The first rurally-themed show canceled by Silverman was Petticoat Junction. In September 1970 The Mary Tyler Moore Show premiered on CBS. All in the Family premiered in January 1971 as a mid-season replacement. Both series provided the urban demographic, cutting-edge social relevance and ratings that CBS sought. These ratings successes prompted Silverman and the network to cancel Green Acres, The Beverly Hillbillies, Mayberry R.F.D., Hee Haw, Lassie, and The Jim Nabors Hour at the end of the 1970-71 season. Another series, The Glen Campbell Goodtime Hour lasted until the end of the 1971-72 season.

ABC also was looking for younger audiences, and in May 1971 canceled shows that skewed toward rural viewers (such as The Johnny Cash Show) or older viewers (The Danny Thomas Show/Make Room for Granddaddy and The Lawrence Welk Show). NBC also targeted rural and older oriented programs in its cuts, eliminating long-running programs such as Wild Kingdom, The Andy Williams Show and The Virginian (TV series), all of which ran nine seasons or more.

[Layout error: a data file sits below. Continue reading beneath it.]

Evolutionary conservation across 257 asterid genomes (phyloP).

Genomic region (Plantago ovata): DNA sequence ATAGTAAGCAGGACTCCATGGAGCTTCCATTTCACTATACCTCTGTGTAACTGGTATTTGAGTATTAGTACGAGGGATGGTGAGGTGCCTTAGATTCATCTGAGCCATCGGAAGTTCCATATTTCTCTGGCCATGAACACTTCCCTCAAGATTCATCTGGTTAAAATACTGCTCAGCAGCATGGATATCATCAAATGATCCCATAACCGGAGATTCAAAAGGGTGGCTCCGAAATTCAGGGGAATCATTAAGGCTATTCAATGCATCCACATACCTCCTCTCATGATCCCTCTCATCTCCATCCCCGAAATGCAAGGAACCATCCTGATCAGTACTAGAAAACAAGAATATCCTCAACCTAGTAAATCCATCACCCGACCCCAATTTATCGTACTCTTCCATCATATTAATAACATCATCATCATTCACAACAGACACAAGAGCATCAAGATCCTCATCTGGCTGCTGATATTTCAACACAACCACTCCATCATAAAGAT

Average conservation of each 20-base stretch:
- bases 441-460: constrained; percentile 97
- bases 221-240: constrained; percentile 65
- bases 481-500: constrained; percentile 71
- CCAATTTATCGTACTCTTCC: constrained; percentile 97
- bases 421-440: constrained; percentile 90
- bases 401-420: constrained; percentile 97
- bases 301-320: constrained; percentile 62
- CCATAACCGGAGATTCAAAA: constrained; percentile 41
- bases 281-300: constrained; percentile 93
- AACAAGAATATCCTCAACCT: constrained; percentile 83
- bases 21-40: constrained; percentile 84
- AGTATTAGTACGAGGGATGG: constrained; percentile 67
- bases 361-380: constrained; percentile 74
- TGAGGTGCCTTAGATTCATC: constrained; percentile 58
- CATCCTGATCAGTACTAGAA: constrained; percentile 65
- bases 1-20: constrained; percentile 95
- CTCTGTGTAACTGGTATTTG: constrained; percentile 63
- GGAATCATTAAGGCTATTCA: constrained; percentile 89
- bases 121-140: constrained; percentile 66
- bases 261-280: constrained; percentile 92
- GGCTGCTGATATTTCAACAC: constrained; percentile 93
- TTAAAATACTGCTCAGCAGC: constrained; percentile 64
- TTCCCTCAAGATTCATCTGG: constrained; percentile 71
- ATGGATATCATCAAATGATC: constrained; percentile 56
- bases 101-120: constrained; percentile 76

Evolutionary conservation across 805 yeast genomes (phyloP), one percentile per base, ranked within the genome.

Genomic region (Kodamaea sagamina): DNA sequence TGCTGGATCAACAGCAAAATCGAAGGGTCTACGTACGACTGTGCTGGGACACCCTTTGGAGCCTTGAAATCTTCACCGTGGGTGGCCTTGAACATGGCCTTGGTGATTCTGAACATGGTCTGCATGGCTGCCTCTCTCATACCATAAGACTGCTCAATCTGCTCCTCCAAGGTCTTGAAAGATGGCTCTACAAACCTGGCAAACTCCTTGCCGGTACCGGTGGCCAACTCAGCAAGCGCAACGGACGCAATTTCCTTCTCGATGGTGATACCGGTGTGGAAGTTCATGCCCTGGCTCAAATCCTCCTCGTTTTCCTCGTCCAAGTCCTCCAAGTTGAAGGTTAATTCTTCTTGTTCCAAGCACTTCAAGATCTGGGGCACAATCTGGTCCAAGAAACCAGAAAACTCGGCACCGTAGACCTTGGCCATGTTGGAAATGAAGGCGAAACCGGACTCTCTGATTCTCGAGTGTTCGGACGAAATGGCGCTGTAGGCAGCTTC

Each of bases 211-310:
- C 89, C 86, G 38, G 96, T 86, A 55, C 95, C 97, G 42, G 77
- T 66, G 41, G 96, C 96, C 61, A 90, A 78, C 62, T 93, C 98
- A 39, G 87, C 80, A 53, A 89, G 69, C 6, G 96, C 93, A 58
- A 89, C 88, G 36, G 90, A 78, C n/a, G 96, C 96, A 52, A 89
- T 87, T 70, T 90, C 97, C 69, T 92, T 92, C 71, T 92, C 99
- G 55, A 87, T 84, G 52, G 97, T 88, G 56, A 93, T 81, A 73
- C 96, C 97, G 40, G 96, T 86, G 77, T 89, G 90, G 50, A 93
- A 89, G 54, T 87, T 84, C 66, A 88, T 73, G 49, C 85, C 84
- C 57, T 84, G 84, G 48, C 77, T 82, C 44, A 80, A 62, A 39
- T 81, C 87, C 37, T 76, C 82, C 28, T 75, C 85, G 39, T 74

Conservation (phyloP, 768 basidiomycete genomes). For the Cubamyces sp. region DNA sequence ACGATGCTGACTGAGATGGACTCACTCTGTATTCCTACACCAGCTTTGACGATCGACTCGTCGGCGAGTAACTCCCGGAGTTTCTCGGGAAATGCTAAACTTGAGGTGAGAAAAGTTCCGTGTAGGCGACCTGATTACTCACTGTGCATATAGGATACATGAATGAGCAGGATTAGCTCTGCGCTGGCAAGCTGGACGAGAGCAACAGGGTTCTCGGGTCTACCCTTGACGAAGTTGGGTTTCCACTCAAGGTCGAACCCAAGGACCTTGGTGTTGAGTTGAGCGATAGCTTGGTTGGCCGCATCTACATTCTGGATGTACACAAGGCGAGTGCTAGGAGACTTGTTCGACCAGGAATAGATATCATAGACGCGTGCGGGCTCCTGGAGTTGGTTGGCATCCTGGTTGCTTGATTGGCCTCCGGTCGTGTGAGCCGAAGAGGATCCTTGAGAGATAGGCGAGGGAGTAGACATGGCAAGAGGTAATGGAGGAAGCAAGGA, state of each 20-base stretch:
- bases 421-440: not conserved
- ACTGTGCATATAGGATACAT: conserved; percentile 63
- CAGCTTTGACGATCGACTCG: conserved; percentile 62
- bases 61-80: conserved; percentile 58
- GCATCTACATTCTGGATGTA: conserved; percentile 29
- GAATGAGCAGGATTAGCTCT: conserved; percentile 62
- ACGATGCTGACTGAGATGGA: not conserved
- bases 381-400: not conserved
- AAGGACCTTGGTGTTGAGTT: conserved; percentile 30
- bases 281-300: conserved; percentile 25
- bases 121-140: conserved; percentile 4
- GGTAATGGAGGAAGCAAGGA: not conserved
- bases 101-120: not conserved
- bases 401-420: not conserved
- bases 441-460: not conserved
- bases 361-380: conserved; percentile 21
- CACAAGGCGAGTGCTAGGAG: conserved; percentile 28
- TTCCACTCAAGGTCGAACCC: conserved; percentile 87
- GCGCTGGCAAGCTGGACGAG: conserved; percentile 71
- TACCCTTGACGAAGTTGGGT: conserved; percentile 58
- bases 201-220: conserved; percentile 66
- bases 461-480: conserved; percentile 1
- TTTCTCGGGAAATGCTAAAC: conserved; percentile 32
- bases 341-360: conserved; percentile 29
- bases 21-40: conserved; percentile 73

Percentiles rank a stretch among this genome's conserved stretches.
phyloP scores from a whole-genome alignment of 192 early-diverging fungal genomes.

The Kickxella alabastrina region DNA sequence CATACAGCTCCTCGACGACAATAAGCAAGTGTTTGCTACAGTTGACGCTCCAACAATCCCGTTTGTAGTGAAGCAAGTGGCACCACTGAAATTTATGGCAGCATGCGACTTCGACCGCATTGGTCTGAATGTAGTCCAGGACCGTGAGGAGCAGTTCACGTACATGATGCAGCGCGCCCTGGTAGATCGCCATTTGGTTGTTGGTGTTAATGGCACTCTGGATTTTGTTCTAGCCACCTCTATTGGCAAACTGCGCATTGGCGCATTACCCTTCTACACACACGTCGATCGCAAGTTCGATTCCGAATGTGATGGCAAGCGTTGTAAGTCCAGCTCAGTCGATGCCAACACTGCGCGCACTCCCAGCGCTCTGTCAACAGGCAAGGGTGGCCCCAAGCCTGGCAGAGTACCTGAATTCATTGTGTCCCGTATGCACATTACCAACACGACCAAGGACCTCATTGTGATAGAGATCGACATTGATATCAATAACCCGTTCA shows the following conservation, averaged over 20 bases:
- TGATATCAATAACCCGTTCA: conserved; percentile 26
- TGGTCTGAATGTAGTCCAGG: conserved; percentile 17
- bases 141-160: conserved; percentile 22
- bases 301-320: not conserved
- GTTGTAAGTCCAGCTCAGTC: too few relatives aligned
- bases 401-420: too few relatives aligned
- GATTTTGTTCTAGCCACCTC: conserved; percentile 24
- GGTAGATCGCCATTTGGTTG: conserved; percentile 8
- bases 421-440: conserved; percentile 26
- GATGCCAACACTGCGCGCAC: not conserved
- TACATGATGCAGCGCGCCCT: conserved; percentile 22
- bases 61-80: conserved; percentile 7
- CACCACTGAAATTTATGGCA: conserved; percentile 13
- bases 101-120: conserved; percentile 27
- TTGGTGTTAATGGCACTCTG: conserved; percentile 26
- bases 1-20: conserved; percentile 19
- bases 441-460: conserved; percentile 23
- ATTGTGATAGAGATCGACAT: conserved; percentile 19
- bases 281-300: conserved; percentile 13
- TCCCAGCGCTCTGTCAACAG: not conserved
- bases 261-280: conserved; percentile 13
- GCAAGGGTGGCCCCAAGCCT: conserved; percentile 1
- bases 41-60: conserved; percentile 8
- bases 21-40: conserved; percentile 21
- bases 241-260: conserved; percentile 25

Popularity of canceled showsEdit

Syndication proved to be a haven for many of the canceled programs. Welk's program, a mainstay of television since the early 1950s, immediately moved to first-run syndication, where it enjoyed an additional 11 years before Welk's retirement in 1982 (Mr. Welk was, by this time, 79 years old). Reruns of the show began almost immediately afterward, and continue to this day on PBS. Wild Kingdom, Lassie, and Hee Haw also continued in first run syndication after their cancellations in 1971. Lassie ran until 1973, while Hee Haw had even greater success, lasting until 1991. Wild Kingdom primarily aired reruns but continued to produce occasional new episodes in syndication through 1987.